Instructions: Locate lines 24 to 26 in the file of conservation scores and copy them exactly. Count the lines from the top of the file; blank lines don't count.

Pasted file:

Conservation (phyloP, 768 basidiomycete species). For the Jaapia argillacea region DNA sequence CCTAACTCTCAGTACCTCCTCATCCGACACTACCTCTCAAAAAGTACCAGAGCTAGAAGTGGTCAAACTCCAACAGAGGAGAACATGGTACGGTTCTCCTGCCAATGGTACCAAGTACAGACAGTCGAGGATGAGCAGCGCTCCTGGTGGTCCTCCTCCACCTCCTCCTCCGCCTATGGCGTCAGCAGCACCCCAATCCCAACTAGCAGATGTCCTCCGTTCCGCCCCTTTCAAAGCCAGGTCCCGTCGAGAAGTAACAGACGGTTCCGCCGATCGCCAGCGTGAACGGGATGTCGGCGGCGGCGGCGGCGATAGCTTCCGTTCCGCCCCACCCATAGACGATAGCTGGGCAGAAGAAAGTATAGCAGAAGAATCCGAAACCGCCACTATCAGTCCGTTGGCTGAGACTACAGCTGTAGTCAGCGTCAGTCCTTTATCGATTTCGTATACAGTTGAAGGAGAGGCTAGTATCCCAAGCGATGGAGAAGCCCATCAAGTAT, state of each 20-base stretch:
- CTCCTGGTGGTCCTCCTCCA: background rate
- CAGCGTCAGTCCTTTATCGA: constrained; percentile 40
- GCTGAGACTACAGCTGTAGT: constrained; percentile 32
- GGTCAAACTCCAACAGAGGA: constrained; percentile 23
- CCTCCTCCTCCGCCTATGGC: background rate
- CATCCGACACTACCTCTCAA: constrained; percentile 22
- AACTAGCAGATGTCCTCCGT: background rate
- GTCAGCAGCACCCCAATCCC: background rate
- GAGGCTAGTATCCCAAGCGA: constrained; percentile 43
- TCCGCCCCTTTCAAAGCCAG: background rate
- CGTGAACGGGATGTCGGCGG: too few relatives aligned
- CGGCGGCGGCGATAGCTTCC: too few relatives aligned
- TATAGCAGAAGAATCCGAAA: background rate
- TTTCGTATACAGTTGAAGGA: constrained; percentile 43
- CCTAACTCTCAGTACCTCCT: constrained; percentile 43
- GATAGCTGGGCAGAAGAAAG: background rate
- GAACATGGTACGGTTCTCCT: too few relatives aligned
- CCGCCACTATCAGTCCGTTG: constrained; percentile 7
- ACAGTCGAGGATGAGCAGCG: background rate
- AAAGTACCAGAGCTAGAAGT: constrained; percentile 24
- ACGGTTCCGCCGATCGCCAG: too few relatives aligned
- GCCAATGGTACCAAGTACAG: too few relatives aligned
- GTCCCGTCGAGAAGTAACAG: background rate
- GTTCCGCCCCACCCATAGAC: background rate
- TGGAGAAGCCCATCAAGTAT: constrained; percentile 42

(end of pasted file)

- GTCCCGTCGAGAAGTAACAG: background rate
- GTTCCGCCCCACCCATAGAC: background rate
- TGGAGAAGCCCATCAAGTAT: constrained; percentile 42